North Carolina environmental advocates launched a campaign this week against the controversial gas drilling method known as hydraulic fracturing or "fracking," which is still banned under state law.
The move comes the same week President Obama delivered a State of the Union address that called for increased drilling for natural gas. It also comes as the Republican-controlled N.C. legislature is pressing to allow gas development.
On Jan. 25, the North Carolina chapter of the Sierra Club unveiled "The Fracking Truth" campaign -- including a website called The Daily Frack -- to call critical attention to fracking, a method of drilling that uses chemicals and water to fracture shale rock formations and release natural gas.
"We launched The Daily Frack to help the citizens of North Carolina get a better understanding of what fracking might mean for our communities," said Molly Diggins, chapter director.
The website offers the latest news on fracking and invites people to share their own thoughts. The campaign also includes a Facebook page and a Twitter account.
While the gas industry insists fracking is safe, the practice has been linked to water contamination as well as human health problems.
Central North Carolina sits atop a shale formation that some experts have said could hold enough natural gas to power the state for 40 years. The state is currently studying the potential environmental, economic and social impacts of shale gas development and is scheduled to release its final report in May, with legislators expected to reconsider the ban soon after.
Last year the Republican-controlled N.C. General Assembly passed a bill called the Energy Jobs Act that would have pushed the state closer to fracking, but Democratic Gov. Beverly Perdue vetoed the measure. The Senate overrode the veto; while the House leadership has repeatedly promised an override, it has not yet brought up the matter for a vote.
That doesn't mean North Carolina lawmakers have given up, though: Just last week, a state Senate committee held a hearing on fracking that featured proponents of the practice, including a former industry consultant who advised working with the American Petroleum Institute to create model legislation.
But the push to open up domestic gas reserves is not coming only from Republicans, as President Obama made clear in his Jan. 24 address:
We have a supply of natural gas that can last America nearly 100 years. And my administration will take every possible action to safely develop this energy.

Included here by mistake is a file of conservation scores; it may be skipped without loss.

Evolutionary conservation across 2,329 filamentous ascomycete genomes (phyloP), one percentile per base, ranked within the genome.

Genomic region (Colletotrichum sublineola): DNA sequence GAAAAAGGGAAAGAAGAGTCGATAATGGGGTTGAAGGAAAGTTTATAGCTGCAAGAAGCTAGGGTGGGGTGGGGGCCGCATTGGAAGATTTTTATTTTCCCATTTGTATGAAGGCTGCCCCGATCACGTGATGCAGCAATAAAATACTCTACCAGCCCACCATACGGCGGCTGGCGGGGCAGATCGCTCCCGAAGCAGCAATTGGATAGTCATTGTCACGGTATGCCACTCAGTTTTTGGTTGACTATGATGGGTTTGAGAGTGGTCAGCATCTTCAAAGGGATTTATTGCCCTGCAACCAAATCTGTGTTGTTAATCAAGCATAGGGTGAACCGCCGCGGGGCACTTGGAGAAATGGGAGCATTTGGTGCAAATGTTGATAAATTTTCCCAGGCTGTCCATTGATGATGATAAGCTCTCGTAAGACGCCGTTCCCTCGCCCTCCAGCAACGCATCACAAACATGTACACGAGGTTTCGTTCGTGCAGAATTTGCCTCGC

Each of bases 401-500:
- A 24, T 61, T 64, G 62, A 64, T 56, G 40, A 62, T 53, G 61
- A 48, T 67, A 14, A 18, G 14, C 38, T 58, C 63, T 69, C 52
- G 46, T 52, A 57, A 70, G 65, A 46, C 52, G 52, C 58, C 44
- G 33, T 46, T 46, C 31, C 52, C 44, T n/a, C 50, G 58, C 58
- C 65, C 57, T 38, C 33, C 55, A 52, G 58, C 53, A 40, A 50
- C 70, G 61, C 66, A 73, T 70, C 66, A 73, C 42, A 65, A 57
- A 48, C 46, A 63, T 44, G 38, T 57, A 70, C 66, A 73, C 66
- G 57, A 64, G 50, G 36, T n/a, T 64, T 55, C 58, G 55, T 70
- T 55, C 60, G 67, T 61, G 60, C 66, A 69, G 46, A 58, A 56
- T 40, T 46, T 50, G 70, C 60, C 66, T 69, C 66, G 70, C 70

Obama also said he would require companies that drill for gas on public lands to disclose the chemicals they use. His pledge comes amid a growing push by states to require greater disclosure of fracking chemicals.
Starting Feb. 1, Texas will become the latest state to require drilling companies to disclose the volumes of chemicals and water they use in the fracking process. Well-by-well data will be published at an online public clearinghouse at FracFocus.org, which is managed by the Ground Water Protection Council and Interstate Oil and Gas Compact Commission. Other states that require data to be posted on FracFocus.org are Colorado, Montana, Louisiana and North Dakota.
Pennsylvania, which has been the center of a shale gas boom since 2008, requires companies to disclose fracking chemicals to the state Department of Environmental Protection. Arkansas and Wyoming also have fracking fluid disclosure rules.
Obama's call for greater disclosure of fracking chemicals was met with hostility from some of his political opponents. Rep. Darrell Issa (R-Calif.), chair of the House Government Oversight Committee, called the disclosure demand a "not-so-veiled threat" to force companies to reveal proprietary information:
"These are trade secrets," Representative Issa said. "He has a right to get a sample of the chemical they're putting down -- that's very different than making them disclose their secret ingredients. And I'm sure he drinks Diet Coke, I'm sure he’d like that recipe too -- but it's not his right."
Meanwhile, environmental advocates complained that Obama didn't go far enough to address concerns over fracking, with the Environmental Working Group charging the president -- who said natural gas development could support more than 600,000 jobs by the end of the decade -- with using the industry's inflated employment numbers.
The Environmental Protection Agency is currently studying fracking's potential impact on drinking water. It anticipates releasing an initial report this year, with an additional report to come in late 2014.
"This debate is going to be around for awhile," said Diggins. "I think it will be the biggest environmental debate of the year in North Carolina."
(Map of N.C. shale gas deposits from N.C. Department of Environment and Natural Resources.)